The 90s were an interesting time. People were wearing enormous jeans, crop tops, crimped hair or frosted tips. In some cases they would combine them in truly bizarre ways. But one trend that was huge in the 90s was the Swing Revival and it's kind of hard to understand why.
Where did it come from? Why did it happen? Who was manufacturing all of those fedoras? Well it seemed to start in the late 80s when rockabilly bands started to pop up in San Francisco. The Club DeLuxe in San Francisco is often credited with the birth place of this revival.
Later that year the Big Bad Voodoo Daddy and Cherry Poppin' Daddies came into the spotlight with their swing/ska hybrid that managed to take off.
Click to the next page to see how this whole thing blew up bigger than anyone expected!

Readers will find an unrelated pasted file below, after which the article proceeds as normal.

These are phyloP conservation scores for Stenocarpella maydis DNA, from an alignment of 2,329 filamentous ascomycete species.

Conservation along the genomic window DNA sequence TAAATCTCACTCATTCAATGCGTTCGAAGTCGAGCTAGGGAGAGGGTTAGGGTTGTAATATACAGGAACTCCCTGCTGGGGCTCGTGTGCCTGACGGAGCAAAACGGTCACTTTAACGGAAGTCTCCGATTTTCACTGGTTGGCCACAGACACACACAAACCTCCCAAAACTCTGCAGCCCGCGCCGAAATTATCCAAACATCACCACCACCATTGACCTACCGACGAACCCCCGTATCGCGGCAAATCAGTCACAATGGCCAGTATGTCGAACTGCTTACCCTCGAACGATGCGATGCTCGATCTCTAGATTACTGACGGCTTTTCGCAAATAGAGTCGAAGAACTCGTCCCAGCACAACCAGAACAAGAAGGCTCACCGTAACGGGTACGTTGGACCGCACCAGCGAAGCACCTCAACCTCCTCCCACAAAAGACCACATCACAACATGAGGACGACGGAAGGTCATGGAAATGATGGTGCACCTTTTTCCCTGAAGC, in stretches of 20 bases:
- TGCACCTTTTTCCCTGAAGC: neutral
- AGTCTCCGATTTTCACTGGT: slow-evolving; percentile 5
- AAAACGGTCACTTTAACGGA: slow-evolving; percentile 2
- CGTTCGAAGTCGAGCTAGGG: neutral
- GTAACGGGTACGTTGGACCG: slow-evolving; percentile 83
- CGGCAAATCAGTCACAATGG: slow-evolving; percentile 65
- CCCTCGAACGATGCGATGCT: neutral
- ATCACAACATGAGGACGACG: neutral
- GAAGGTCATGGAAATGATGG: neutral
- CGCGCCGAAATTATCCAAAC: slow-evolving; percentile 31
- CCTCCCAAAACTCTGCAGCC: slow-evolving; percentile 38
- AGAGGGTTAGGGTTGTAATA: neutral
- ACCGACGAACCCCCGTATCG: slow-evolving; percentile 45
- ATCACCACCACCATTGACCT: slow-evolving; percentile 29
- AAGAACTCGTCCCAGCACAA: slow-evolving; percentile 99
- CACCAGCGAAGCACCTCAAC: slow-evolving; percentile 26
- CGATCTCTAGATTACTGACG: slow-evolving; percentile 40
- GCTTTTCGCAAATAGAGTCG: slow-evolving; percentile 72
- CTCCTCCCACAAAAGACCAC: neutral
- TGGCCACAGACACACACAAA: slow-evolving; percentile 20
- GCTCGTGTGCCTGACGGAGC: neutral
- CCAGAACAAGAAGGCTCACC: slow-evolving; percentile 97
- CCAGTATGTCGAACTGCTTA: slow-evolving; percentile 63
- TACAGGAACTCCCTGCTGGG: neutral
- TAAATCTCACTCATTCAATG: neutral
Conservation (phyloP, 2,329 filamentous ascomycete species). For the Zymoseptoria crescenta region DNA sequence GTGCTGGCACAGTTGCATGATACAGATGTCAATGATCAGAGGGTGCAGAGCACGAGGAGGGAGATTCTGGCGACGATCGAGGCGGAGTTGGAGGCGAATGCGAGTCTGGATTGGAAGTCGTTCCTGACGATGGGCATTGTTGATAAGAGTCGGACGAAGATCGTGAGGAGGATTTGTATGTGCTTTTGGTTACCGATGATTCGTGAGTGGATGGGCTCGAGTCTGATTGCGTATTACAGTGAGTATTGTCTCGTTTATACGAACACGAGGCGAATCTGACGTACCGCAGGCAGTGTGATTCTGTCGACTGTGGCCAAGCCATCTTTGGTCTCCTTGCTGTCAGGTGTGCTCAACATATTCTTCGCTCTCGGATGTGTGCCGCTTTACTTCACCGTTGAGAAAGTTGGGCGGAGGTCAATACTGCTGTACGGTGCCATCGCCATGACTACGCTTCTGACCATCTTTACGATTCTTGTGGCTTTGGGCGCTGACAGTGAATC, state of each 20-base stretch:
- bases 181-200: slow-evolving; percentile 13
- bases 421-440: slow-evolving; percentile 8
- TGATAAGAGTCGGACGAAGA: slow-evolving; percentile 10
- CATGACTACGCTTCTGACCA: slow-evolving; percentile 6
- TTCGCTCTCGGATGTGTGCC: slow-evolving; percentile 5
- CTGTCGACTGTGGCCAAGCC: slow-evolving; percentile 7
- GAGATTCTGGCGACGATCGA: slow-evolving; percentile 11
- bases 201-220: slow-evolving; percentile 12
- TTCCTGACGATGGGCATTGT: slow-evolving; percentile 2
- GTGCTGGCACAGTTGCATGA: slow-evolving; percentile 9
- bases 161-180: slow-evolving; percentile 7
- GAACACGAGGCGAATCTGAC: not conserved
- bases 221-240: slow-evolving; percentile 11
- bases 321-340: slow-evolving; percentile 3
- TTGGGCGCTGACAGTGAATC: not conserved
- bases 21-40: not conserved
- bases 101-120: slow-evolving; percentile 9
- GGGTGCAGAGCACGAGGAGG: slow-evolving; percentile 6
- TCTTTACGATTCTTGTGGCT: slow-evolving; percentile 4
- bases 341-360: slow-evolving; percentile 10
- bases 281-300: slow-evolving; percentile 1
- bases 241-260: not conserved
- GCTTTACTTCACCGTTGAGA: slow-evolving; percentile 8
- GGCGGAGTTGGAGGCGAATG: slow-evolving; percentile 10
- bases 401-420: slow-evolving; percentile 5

The fad of swing music was growing and growing with people learning dances to go with the fun music. They would dress like they were back in the 40s and 50s with big suits and fluffy dresses.
Then in 1993, movies started to bring it all to the mainstream. Swing Kids, The Mask, and Swingers, all helped bring a bigger audience to this retro style of music.
It was EVERYWHERE at this point. I mean, the Big Bad Voodoo Daddies performed at the Superbowl!
In 98 and 99 the swing revival had reached its peak after The Gap featured original Louis Prima versions of Jump, Jive and Wail in their commercials while dancers did a bunch of cool moves while wearing khakis.
It's possible that the fad had just run its course, or that the Gap kind of ruined it by making people swing dance in khakis, but after that it all started to slow down. There are the occasional swing-style songs that come out (mostly by Michael Buble) but for the most part people just pretend like it didn't happen.